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Since May, the Burlington County Prison Museum in Mount Holly has been undergoing a $2.9 million restoration project, which includes preserving wall art created by prisoners who were housed there nearly seven decades ago.
The graffiti being conserved is from a ten-year period from when the prison walls were last painted in 1955, to when the prison closed in 1965.
Officials at the Burlington County Prison Museum Association said the drawings left behind by the prisoners are different from other jail art. The subject matter is not violent or pornographic, but more inspired by religion.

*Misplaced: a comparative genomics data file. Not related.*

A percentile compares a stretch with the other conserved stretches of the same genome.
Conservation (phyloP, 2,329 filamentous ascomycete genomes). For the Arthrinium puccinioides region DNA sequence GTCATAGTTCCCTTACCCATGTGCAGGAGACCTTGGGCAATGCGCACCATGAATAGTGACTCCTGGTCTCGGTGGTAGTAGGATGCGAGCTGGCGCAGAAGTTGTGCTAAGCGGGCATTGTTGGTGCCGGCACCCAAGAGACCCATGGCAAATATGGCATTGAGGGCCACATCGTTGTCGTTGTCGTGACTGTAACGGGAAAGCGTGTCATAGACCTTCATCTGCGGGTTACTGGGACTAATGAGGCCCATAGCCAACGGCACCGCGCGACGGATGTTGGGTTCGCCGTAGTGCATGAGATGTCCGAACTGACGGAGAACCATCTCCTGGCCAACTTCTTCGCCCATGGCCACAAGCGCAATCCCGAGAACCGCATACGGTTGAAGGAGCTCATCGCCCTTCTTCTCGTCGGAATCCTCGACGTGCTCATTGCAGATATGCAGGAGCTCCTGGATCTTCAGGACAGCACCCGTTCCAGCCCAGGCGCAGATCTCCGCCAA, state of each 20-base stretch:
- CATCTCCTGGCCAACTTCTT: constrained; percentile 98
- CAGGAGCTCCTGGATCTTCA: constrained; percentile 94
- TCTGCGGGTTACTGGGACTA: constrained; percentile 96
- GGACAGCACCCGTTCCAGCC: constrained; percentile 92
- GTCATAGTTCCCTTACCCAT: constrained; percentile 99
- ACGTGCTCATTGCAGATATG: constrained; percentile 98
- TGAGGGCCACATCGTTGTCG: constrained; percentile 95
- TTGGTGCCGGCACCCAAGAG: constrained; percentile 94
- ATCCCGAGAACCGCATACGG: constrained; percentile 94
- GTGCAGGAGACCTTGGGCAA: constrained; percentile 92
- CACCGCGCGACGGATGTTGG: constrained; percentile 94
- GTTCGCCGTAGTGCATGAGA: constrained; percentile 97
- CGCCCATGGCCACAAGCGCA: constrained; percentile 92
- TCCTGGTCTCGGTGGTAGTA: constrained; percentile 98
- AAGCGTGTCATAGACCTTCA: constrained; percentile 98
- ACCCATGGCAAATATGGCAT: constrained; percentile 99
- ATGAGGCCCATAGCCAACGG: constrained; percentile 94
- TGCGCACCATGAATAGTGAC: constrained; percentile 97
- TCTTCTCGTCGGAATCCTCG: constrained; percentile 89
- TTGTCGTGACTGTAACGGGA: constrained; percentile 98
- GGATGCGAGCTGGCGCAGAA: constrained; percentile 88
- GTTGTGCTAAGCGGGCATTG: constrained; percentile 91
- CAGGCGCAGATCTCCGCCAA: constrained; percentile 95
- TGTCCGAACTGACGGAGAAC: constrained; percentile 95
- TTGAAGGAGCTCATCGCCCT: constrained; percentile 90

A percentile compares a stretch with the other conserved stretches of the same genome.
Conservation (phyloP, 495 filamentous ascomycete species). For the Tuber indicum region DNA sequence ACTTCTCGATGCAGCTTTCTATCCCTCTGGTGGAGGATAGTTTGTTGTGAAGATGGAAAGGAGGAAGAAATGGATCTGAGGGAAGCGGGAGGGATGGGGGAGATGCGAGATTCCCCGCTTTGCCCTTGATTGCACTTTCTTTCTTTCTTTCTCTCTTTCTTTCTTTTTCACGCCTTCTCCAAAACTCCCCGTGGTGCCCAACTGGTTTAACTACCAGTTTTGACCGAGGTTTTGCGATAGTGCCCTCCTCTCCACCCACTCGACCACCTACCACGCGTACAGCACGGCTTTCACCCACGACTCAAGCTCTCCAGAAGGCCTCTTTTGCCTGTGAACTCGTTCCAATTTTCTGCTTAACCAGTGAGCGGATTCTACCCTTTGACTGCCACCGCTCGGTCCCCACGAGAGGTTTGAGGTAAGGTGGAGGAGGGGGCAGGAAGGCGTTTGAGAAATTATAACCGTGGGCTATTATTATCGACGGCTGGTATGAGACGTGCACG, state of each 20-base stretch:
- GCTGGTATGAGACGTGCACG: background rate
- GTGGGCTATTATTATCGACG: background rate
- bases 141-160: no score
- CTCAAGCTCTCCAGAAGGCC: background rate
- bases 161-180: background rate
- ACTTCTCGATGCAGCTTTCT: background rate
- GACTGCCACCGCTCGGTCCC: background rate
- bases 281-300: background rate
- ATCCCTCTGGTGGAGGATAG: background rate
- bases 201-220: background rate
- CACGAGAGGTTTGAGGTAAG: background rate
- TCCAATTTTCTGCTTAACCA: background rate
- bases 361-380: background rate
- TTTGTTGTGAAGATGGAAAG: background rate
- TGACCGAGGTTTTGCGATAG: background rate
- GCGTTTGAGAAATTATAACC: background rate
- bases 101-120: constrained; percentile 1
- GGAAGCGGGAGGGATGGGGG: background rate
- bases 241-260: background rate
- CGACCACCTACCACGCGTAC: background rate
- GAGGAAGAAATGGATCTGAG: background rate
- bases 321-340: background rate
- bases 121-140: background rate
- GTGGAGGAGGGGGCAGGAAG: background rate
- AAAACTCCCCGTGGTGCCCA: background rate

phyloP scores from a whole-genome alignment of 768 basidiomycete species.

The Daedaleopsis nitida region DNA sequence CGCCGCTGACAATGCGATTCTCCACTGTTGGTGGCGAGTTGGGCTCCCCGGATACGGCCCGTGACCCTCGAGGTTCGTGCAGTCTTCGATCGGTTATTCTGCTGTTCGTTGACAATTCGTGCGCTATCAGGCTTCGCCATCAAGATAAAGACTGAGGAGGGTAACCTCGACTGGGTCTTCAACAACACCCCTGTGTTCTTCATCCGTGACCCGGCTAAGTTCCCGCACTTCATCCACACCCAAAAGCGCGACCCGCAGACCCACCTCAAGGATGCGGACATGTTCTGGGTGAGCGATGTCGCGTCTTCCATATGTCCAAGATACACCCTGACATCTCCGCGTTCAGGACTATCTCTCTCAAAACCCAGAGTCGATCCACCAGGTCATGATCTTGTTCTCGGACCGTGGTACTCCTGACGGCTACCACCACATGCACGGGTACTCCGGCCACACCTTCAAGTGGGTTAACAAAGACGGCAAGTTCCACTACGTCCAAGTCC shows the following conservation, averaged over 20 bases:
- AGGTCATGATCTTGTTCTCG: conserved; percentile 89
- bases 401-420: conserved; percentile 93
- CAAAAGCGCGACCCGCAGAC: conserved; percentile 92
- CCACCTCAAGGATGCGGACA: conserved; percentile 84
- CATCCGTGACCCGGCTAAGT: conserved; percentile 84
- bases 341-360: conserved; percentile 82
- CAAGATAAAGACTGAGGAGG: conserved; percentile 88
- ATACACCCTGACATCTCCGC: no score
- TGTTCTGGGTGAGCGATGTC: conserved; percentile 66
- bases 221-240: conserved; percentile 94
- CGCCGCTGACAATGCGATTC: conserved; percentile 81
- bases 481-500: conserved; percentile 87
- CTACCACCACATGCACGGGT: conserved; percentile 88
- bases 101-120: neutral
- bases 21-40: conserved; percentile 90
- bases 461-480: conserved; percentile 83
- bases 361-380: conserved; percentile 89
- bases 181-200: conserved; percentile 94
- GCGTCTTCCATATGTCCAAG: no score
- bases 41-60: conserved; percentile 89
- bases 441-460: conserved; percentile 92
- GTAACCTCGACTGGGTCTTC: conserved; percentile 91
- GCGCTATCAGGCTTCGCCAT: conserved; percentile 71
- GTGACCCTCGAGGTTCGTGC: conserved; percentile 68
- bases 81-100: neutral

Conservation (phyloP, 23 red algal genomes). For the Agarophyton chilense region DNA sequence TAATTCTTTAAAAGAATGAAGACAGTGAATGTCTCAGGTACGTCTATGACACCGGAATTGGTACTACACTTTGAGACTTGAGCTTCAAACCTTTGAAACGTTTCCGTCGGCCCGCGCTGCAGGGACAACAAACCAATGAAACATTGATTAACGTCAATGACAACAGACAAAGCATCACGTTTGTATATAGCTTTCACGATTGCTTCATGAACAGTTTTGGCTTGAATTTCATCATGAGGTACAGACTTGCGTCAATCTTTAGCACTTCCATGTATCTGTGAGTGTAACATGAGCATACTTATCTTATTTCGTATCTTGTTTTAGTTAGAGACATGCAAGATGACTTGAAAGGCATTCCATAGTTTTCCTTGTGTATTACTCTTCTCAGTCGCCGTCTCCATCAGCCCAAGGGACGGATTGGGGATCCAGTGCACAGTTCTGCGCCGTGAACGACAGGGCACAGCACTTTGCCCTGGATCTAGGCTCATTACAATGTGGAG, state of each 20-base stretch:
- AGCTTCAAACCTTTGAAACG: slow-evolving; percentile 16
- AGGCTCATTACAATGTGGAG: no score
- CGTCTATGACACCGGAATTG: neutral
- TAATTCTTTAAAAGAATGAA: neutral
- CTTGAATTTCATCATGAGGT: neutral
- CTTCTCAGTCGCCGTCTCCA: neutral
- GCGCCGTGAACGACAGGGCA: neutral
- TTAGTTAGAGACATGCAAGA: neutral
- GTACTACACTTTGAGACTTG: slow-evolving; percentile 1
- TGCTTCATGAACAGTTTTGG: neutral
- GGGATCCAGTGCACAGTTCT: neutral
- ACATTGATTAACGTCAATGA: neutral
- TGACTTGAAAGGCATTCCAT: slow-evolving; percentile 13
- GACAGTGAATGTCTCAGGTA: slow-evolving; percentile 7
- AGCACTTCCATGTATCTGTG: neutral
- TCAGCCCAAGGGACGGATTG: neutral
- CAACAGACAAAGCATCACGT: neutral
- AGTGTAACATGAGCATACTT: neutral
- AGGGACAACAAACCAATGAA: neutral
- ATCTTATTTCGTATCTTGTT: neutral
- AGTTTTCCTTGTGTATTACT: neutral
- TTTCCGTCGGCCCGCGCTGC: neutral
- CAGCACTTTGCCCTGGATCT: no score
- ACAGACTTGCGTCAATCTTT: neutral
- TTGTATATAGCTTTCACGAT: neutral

Gabriela Genao of Jablonski Building Conservation works to preserve graffiti on the cell walls of the historic Burlington County Prison in Mount Holly. (Emma Lee/WHYY)
“There is quite a bit of religious graffiti in here,” said Stephanie M. Hoagland, principal and senior conservator with Jablonski Building Conservation Inc., a New York City-based architectural conservation firm that specializes in preservation of historic buildings, monuments, and other cultural resources. “There’s also a lot of calendars which are counting off the days until they get out and then there’s love notes.”